2013-07-12

Ambrose Evans-Pritchard apie Latviją

Lietuvos BVP atrodo kiek geriau, ir mes neturime tokių įtampų su tautinėm mažumom. Visa kita galime taikyti sau.

Ambrose Evans-PritchardMad Latvia defies its own people to join the euro
EU finance ministers have just given the go-ahead for Latvia to join the euro in January 2014.
No matter that the latest SKDS poll shows that only 22pc of Latvians support this foolish step, and 53pc are opposed.
This is a very odd situation. The elites are pushing ahead with a decision of profound implications, knowing that the nation is not behind them. No country has ever done this before. 
Lietuva.
The concerns of the Latvian people are entirely understandable. Neighbouring Estonia found itself having to bail out Club Med states with a per capita income two and a half times as high after it joined EMU. Latvia may find itself embroiled in an even bigger debacle if the contractionary fiscal and monetary policies of the eurozone push Slovenia, Portugal, Spain, and Italy over a cliff, and push Greece and Cyprus into yet deeper crisis.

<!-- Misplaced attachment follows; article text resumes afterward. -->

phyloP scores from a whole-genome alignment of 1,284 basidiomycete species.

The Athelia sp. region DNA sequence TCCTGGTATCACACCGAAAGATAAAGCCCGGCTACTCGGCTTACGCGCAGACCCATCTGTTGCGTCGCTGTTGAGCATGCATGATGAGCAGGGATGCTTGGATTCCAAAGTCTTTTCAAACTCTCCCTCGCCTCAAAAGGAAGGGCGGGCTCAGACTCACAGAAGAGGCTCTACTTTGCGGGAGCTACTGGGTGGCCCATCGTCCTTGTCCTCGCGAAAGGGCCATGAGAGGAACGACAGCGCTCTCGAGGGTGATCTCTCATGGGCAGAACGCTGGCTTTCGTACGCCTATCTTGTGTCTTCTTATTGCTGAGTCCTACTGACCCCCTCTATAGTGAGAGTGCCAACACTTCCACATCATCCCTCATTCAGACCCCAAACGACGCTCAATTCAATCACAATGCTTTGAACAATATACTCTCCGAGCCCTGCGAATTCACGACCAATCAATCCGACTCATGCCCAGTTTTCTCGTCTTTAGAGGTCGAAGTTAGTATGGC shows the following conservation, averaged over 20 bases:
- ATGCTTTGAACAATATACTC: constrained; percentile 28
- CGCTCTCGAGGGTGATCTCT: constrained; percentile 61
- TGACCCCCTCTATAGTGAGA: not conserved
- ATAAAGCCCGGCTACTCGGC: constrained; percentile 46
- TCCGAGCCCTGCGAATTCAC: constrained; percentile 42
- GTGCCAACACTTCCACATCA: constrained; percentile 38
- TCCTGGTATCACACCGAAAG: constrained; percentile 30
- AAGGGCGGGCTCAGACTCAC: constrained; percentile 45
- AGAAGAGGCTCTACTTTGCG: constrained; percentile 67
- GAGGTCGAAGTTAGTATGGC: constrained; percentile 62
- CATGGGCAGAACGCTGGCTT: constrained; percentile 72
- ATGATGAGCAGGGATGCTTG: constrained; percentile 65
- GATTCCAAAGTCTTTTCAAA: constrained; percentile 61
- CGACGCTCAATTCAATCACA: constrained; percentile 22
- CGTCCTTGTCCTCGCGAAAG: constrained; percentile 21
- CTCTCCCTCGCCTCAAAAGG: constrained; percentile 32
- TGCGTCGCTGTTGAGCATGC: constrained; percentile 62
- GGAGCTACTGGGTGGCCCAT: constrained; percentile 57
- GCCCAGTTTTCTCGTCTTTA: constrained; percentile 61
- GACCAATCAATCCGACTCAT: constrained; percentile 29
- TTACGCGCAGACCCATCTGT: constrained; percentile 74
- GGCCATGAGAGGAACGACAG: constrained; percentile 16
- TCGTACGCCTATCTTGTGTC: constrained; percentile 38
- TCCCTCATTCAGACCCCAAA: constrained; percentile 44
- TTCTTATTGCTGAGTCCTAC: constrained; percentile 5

Apsimetame, kad krizė nesisteminė, nuostolių galimybę neigiame. Priešingu atveju tektų pripažinti savas klaidas.
It is worth reading the European Commission's report earlier this year on poverty and social exclusion.
Latvia stands out – with Bulgaria – as the country that has seen worst increase in "severe material deprivation", with the rate surging from 19pc to 31pc since 2008. (Bulgaria also has a fixed exchange rate, by the way). 
(Tekste grafikas visoms EU-27 valstybėms. Lietuvos skurdo rodikliai penkti nuo galo.)
While Latvia's unemployment rate has dropped to 11.7pc from a peak of 20.5pc, this is not the full story. Another 7pc have dropped off the rolls (one of the highest rates of discouraged workers in the EU). Roughly 10pc of the population has left the country.
The blue collar working classes have borne the brunt of the deflation strategy, while the affluent middle class with foreign currency mortgages have been protected. Policy has been shaped for the class interest of the elites (sorry to sound like a Marxist, but Marx was good at spotting this kind of abuse). Many who lost their jobs in the crisis – often Russian ethnics – have not found work, and may never do so again in Latvia if they are over 50.
This is how internal devaluations work. They break the back of labour resistance to pay cuts by driving the jobless rate to excruciating levels. The policy is a moral disgrace. Mussolini pulled it off in 1927 with his Blackshirts to secure the Lira Forte, but is that supposed to be a pedigree?
Analogiška situacija. Ironiška, bet pas mus fašizmu vadinamas tautiškumas. Dešimtadalio gyventojų emigracija daro įspūdį nebent kokiems nevykėliams. Išvažiavo ir išvažiavo, ar jau nėra apie ką daugiau kalbėti?
The country's recovery does not vindicate EMU austerity doctrine in any way at all. It merely shows that states with low debt and high exports can survive such a policy.
A low bar, surely?
As for joining the euro, you must be mad.